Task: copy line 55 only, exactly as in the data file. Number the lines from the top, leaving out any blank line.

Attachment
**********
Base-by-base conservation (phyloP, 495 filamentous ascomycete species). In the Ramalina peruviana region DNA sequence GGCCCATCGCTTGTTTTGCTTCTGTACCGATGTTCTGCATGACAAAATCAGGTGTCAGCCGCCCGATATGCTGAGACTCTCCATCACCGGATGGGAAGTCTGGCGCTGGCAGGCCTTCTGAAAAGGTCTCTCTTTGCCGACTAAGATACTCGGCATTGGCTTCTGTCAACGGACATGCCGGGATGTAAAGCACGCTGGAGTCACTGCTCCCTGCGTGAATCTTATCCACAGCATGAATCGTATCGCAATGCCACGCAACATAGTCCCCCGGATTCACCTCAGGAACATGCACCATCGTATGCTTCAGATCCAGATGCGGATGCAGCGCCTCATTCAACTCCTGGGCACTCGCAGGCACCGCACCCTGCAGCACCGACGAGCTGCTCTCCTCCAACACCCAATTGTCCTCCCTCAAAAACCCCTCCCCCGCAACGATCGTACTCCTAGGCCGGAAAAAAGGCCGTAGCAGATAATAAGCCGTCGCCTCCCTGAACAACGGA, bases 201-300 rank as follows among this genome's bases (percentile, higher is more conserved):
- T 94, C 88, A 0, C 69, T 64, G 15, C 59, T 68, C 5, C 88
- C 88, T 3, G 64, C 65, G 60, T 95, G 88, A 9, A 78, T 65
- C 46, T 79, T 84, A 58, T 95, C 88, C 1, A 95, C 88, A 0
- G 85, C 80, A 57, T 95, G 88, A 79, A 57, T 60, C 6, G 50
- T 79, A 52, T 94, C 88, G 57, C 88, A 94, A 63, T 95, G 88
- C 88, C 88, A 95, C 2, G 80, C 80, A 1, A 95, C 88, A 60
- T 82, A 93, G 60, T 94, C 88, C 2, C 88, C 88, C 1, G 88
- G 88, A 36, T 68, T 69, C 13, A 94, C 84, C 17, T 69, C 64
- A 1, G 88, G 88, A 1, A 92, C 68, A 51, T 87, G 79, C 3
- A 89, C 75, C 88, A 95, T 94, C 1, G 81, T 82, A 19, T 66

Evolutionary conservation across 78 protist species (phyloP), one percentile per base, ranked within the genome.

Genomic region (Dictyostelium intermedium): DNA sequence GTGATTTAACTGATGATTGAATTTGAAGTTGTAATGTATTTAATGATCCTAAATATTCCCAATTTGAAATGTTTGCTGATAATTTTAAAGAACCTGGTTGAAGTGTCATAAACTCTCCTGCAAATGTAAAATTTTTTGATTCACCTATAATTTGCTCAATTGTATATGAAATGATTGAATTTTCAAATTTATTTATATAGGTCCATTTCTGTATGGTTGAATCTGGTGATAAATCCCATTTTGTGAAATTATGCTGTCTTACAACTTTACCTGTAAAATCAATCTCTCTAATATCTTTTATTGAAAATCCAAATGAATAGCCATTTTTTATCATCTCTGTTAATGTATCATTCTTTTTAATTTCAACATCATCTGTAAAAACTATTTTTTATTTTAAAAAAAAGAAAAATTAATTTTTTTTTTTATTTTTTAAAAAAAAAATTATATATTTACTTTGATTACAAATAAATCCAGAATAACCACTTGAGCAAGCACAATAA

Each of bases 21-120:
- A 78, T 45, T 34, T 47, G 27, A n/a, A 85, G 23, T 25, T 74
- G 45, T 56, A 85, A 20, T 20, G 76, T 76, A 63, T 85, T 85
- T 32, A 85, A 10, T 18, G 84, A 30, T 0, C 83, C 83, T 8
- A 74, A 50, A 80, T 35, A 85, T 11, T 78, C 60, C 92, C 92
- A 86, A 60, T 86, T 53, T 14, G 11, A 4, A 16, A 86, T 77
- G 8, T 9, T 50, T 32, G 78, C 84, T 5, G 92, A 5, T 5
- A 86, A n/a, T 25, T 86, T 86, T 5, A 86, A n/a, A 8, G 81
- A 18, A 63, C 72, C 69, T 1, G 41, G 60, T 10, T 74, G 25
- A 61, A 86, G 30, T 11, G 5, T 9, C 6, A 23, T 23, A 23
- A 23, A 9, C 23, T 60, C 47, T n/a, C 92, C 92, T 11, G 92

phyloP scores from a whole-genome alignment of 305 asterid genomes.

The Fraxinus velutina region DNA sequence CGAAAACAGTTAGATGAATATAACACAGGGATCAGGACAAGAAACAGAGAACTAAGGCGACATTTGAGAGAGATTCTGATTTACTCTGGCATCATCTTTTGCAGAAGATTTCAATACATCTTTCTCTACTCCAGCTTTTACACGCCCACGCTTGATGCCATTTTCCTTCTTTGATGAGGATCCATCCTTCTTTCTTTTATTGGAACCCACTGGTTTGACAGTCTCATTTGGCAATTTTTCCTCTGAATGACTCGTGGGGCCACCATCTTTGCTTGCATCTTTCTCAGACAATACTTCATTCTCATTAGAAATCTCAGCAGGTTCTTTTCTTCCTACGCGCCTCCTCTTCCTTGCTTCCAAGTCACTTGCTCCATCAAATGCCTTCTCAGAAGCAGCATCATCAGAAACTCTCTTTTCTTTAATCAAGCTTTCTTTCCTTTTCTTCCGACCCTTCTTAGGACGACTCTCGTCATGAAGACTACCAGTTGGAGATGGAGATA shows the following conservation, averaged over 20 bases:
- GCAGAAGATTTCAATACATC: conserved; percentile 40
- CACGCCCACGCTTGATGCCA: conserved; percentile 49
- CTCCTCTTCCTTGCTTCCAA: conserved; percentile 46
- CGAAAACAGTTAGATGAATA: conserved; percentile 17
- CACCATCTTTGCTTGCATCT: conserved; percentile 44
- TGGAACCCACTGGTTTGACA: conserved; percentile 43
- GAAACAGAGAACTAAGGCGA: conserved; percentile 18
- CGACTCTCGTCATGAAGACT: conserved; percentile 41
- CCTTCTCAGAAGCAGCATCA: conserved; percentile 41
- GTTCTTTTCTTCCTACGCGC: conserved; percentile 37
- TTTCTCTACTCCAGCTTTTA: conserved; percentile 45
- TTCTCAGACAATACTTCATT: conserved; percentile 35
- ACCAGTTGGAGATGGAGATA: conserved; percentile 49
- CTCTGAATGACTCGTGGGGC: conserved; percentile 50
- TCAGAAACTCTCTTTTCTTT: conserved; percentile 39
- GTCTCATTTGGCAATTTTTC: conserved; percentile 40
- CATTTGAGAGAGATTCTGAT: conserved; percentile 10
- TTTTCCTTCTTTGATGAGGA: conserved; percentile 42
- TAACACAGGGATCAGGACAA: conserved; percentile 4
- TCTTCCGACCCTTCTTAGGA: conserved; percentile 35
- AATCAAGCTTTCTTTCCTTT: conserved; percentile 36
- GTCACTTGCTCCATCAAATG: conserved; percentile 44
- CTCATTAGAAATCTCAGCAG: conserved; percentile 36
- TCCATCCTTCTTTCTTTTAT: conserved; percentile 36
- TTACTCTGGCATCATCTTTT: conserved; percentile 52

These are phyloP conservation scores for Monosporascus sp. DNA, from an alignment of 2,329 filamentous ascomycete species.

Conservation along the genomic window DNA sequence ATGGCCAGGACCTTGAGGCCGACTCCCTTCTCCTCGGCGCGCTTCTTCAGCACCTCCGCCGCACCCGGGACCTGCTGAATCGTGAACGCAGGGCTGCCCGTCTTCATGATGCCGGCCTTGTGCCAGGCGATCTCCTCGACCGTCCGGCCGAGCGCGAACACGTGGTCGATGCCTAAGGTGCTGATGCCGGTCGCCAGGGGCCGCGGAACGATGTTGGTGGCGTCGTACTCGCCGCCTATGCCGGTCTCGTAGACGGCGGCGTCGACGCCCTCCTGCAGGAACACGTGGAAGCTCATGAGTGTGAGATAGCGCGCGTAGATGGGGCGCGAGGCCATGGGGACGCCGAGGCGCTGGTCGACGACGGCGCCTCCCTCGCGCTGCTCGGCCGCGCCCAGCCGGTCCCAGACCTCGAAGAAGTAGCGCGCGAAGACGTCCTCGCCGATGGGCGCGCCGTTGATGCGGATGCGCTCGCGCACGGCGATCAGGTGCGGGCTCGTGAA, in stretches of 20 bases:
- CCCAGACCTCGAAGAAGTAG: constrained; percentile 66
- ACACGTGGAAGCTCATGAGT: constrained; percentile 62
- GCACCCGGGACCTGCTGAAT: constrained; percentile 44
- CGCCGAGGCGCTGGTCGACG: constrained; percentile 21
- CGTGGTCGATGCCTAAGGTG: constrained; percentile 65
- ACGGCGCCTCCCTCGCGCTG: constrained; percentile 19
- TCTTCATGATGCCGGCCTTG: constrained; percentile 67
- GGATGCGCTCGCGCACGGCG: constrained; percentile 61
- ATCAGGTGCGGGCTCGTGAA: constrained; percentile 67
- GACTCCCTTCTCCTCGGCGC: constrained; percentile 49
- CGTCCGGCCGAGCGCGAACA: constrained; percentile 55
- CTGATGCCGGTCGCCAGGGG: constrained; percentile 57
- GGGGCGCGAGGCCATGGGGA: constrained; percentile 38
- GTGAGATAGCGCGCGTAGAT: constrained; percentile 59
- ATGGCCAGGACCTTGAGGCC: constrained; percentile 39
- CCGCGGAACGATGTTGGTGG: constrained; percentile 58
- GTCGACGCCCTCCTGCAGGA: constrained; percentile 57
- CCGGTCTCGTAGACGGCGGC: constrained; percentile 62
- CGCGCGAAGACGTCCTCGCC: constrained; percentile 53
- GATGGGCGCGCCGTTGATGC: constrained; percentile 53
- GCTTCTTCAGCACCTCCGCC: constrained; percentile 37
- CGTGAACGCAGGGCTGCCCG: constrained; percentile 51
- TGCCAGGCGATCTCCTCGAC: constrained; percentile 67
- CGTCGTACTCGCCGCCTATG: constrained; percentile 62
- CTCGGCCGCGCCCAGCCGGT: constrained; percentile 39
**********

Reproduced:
- ACACGTGGAAGCTCATGAGT: constrained; percentile 62